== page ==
The Antidote to Bad Theology is Good Worship

Zac HicksUncategorized8 Comments

There’s a lot of hubbub out there in Evangelicaland about Rob Bell’s new book, Love Wins.  I have not read the book.  The accusations are that Rob Bell is a (Christo-centric) universalist—i.e. in the end everyone gets saved.  I hear these accusations from folks I trust.  Nevertheless, Bell says he’s not (see this fascinating MSNBC interview), so I’ll take his word that he’s not intending to convey the universalism it appears he does.

While I don’t side with Bell, I do not have the same fear I’ve been sensing some pastors do that this will stir up heresy in my local church, despite the fact that among our people are some die hard Nooma fans.  Why?  Because I’m my church’s primary worship-planner, and I know what our flock is fed, week in and week out.

Worship truly is a form of indoctrination.  “Indoctrination” is a four-letter word in postmodernity, for it is the unpardonable sin—forcing someone to believe what you believe.  Such doings would be grievous sin, if it were indoctrinating falsehood.  If it is The Truth, then indoctrination is not only good.  It is the right thing to do.   So indoctrination is one of the things the Church should be about.  She is the pillar and foundation of truth, after all (1 Tim 3:15).  The reason that worship is a form of indoctrination is that both the content and the form of worship train us, shape us, and teach us.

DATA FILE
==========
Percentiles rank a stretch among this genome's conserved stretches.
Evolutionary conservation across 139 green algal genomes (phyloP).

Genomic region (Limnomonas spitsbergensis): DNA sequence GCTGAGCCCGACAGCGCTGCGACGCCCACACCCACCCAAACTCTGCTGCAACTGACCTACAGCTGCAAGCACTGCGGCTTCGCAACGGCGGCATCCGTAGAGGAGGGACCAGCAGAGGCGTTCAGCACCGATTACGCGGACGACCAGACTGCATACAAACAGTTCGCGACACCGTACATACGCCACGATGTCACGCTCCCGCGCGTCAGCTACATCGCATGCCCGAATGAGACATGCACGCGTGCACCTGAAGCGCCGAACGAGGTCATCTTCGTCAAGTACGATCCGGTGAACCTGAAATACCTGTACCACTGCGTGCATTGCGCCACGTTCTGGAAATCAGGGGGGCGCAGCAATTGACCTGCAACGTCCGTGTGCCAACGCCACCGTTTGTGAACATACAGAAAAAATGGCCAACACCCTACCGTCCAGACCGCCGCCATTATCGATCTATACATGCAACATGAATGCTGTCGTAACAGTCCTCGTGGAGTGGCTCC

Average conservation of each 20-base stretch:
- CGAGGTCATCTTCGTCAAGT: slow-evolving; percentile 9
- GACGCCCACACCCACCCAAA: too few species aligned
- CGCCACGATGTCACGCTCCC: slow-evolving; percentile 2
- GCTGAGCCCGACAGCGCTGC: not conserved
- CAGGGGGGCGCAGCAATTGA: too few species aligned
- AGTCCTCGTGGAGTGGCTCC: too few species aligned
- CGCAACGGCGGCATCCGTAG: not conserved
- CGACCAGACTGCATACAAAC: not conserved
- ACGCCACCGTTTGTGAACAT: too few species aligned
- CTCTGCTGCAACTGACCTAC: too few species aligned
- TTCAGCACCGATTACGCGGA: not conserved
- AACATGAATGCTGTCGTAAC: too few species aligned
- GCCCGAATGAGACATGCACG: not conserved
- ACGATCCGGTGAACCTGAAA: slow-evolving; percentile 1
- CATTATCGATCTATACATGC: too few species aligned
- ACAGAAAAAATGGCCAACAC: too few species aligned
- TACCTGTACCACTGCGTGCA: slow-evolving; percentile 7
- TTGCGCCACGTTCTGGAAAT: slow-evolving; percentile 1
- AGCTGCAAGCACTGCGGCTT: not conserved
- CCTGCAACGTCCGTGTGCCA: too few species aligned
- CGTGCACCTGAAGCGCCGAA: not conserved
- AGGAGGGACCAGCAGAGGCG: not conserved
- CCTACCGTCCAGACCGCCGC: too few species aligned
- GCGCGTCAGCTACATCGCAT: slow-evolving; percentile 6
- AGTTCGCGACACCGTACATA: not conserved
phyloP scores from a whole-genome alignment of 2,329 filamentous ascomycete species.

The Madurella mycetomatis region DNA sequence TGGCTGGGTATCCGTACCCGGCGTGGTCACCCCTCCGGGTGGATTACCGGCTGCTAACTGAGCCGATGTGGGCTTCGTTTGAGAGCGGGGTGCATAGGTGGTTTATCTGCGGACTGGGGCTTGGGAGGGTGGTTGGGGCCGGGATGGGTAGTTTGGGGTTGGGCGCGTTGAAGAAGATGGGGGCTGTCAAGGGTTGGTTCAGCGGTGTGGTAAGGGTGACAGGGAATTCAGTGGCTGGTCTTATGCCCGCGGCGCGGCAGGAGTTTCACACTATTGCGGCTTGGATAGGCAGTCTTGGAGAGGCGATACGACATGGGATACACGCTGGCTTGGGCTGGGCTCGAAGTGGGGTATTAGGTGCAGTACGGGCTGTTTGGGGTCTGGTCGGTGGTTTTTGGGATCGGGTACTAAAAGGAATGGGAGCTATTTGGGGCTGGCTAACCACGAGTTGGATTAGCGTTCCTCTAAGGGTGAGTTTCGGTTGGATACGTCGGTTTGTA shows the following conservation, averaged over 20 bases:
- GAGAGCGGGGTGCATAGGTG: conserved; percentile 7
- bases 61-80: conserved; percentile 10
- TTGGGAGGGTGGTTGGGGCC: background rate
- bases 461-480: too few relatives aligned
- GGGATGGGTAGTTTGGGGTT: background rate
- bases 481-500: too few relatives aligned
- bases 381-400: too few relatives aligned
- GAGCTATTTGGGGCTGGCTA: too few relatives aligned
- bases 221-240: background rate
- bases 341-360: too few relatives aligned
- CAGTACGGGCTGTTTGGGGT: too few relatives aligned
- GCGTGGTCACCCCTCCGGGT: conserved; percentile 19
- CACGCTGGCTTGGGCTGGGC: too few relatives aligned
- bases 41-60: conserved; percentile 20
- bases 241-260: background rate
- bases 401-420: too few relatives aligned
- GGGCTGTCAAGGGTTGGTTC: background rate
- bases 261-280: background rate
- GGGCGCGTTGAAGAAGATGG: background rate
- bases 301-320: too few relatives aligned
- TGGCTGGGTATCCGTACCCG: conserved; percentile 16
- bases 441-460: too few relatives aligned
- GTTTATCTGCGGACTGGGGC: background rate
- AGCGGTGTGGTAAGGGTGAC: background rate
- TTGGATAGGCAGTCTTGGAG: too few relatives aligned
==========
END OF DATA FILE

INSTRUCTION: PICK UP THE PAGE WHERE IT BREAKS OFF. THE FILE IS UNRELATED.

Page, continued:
Let’s take the test case of the present universalism scare.  Weekly, our church worships through a very specific progression of the Gospel.  We enter in, praising God for His character, holiness, perfection, and glory.  Met by such a Presence, we are immediately confronted by our own sin and brokenness.  We confess that to God, and we find Him responding by yet again proclaiming the Good News of Christ’s salvation: because He lived perfectly, we can receive his spotless record; because He died sacrificially, we can receive the Father’s forgiveness.  We respond in praise and thanksgiving, offering ourselves, in turn, wholeheartedly to God.